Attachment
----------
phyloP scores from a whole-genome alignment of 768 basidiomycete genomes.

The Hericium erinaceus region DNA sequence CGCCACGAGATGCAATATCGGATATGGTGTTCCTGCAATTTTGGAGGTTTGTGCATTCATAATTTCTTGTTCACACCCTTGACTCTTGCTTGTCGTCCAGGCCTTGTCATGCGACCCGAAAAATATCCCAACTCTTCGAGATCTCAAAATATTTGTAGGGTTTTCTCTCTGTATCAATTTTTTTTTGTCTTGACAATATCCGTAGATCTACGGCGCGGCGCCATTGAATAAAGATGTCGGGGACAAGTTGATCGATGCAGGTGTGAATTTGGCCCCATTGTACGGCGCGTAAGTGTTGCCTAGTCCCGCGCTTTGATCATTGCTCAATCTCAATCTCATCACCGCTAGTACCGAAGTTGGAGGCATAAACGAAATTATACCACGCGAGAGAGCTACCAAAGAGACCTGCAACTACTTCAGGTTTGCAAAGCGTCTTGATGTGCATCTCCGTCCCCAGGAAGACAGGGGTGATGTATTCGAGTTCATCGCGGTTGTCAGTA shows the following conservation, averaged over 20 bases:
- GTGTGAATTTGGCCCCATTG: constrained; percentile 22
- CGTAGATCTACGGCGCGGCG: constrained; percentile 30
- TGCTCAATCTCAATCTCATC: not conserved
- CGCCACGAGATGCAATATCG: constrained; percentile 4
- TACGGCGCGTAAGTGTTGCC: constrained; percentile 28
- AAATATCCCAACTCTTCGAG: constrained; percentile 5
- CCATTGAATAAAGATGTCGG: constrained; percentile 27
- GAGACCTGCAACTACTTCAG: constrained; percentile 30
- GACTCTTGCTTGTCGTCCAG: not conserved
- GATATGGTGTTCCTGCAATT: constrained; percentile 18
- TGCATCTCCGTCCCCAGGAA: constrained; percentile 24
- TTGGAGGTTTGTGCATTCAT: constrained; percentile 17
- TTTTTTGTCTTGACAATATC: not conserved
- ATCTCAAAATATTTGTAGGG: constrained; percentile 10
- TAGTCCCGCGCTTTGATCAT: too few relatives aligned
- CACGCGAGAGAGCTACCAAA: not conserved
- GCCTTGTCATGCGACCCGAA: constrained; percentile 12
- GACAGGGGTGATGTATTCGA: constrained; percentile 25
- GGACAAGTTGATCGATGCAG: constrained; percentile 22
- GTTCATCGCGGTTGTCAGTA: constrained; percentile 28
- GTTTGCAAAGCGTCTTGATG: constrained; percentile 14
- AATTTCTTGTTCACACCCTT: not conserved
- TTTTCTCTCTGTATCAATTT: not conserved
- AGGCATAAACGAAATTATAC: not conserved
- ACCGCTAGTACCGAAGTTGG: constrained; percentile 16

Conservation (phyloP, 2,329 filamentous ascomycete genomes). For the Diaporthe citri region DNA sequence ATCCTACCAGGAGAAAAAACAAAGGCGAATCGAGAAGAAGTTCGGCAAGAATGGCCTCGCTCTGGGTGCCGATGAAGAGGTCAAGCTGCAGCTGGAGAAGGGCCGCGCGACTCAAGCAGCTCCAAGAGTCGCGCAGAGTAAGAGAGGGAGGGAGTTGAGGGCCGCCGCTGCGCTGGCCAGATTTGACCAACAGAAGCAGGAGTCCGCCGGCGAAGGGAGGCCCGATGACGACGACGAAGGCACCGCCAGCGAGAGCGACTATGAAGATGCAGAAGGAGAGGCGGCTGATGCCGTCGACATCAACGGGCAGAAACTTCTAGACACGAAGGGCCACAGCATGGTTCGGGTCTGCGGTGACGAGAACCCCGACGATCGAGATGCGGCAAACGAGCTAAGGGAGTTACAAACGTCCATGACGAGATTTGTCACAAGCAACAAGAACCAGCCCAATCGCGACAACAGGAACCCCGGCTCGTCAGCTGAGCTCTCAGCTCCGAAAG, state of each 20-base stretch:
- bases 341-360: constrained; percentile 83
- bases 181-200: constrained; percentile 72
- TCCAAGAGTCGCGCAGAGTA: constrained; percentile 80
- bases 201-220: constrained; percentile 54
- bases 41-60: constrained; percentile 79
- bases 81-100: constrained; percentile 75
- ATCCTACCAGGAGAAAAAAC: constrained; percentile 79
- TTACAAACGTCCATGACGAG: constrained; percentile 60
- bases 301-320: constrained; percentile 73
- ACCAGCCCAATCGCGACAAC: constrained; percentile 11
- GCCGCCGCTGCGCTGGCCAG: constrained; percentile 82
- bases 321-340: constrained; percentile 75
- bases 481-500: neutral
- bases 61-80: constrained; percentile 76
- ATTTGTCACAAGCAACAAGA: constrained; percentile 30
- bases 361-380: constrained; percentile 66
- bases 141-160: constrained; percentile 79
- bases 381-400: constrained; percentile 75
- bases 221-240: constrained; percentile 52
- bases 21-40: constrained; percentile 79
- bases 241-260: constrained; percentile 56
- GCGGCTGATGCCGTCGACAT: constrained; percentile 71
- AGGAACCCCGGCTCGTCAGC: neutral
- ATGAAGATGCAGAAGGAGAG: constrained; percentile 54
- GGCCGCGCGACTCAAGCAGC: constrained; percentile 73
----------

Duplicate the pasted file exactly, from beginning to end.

phyloP scores from a whole-genome alignment of 768 basidiomycete genomes.

The Hericium erinaceus region DNA sequence CGCCACGAGATGCAATATCGGATATGGTGTTCCTGCAATTTTGGAGGTTTGTGCATTCATAATTTCTTGTTCACACCCTTGACTCTTGCTTGTCGTCCAGGCCTTGTCATGCGACCCGAAAAATATCCCAACTCTTCGAGATCTCAAAATATTTGTAGGGTTTTCTCTCTGTATCAATTTTTTTTTGTCTTGACAATATCCGTAGATCTACGGCGCGGCGCCATTGAATAAAGATGTCGGGGACAAGTTGATCGATGCAGGTGTGAATTTGGCCCCATTGTACGGCGCGTAAGTGTTGCCTAGTCCCGCGCTTTGATCATTGCTCAATCTCAATCTCATCACCGCTAGTACCGAAGTTGGAGGCATAAACGAAATTATACCACGCGAGAGAGCTACCAAAGAGACCTGCAACTACTTCAGGTTTGCAAAGCGTCTTGATGTGCATCTCCGTCCCCAGGAAGACAGGGGTGATGTATTCGAGTTCATCGCGGTTGTCAGTA shows the following conservation, averaged over 20 bases:
- GTGTGAATTTGGCCCCATTG: constrained; percentile 22
- CGTAGATCTACGGCGCGGCG: constrained; percentile 30
- TGCTCAATCTCAATCTCATC: not conserved
- CGCCACGAGATGCAATATCG: constrained; percentile 4
- TACGGCGCGTAAGTGTTGCC: constrained; percentile 28
- AAATATCCCAACTCTTCGAG: constrained; percentile 5
- CCATTGAATAAAGATGTCGG: constrained; percentile 27
- GAGACCTGCAACTACTTCAG: constrained; percentile 30
- GACTCTTGCTTGTCGTCCAG: not conserved
- GATATGGTGTTCCTGCAATT: constrained; percentile 18
- TGCATCTCCGTCCCCAGGAA: constrained; percentile 24
- TTGGAGGTTTGTGCATTCAT: constrained; percentile 17
- TTTTTTGTCTTGACAATATC: not conserved
- ATCTCAAAATATTTGTAGGG: constrained; percentile 10
- TAGTCCCGCGCTTTGATCAT: too few relatives aligned
- CACGCGAGAGAGCTACCAAA: not conserved
- GCCTTGTCATGCGACCCGAA: constrained; percentile 12
- GACAGGGGTGATGTATTCGA: constrained; percentile 25
- GGACAAGTTGATCGATGCAG: constrained; percentile 22
- GTTCATCGCGGTTGTCAGTA: constrained; percentile 28
- GTTTGCAAAGCGTCTTGATG: constrained; percentile 14
- AATTTCTTGTTCACACCCTT: not conserved
- TTTTCTCTCTGTATCAATTT: not conserved
- AGGCATAAACGAAATTATAC: not conserved
- ACCGCTAGTACCGAAGTTGG: constrained; percentile 16

Conservation (phyloP, 2,329 filamentous ascomycete genomes). For the Diaporthe citri region DNA sequence ATCCTACCAGGAGAAAAAACAAAGGCGAATCGAGAAGAAGTTCGGCAAGAATGGCCTCGCTCTGGGTGCCGATGAAGAGGTCAAGCTGCAGCTGGAGAAGGGCCGCGCGACTCAAGCAGCTCCAAGAGTCGCGCAGAGTAAGAGAGGGAGGGAGTTGAGGGCCGCCGCTGCGCTGGCCAGATTTGACCAACAGAAGCAGGAGTCCGCCGGCGAAGGGAGGCCCGATGACGACGACGAAGGCACCGCCAGCGAGAGCGACTATGAAGATGCAGAAGGAGAGGCGGCTGATGCCGTCGACATCAACGGGCAGAAACTTCTAGACACGAAGGGCCACAGCATGGTTCGGGTCTGCGGTGACGAGAACCCCGACGATCGAGATGCGGCAAACGAGCTAAGGGAGTTACAAACGTCCATGACGAGATTTGTCACAAGCAACAAGAACCAGCCCAATCGCGACAACAGGAACCCCGGCTCGTCAGCTGAGCTCTCAGCTCCGAAAG, state of each 20-base stretch:
- bases 341-360: constrained; percentile 83
- bases 181-200: constrained; percentile 72
- TCCAAGAGTCGCGCAGAGTA: constrained; percentile 80
- bases 201-220: constrained; percentile 54
- bases 41-60: constrained; percentile 79
- bases 81-100: constrained; percentile 75
- ATCCTACCAGGAGAAAAAAC: constrained; percentile 79
- TTACAAACGTCCATGACGAG: constrained; percentile 60
- bases 301-320: constrained; percentile 73
- ACCAGCCCAATCGCGACAAC: constrained; percentile 11
- GCCGCCGCTGCGCTGGCCAG: constrained; percentile 82
- bases 321-340: constrained; percentile 75
- bases 481-500: neutral
- bases 61-80: constrained; percentile 76
- ATTTGTCACAAGCAACAAGA: constrained; percentile 30
- bases 361-380: constrained; percentile 66
- bases 141-160: constrained; percentile 79
- bases 381-400: constrained; percentile 75
- bases 221-240: constrained; percentile 52
- bases 21-40: constrained; percentile 79
- bases 241-260: constrained; percentile 56
- GCGGCTGATGCCGTCGACAT: constrained; percentile 71
- AGGAACCCCGGCTCGTCAGC: neutral
- ATGAAGATGCAGAAGGAGAG: constrained; percentile 54
- GGCCGCGCGACTCAAGCAGC: constrained; percentile 73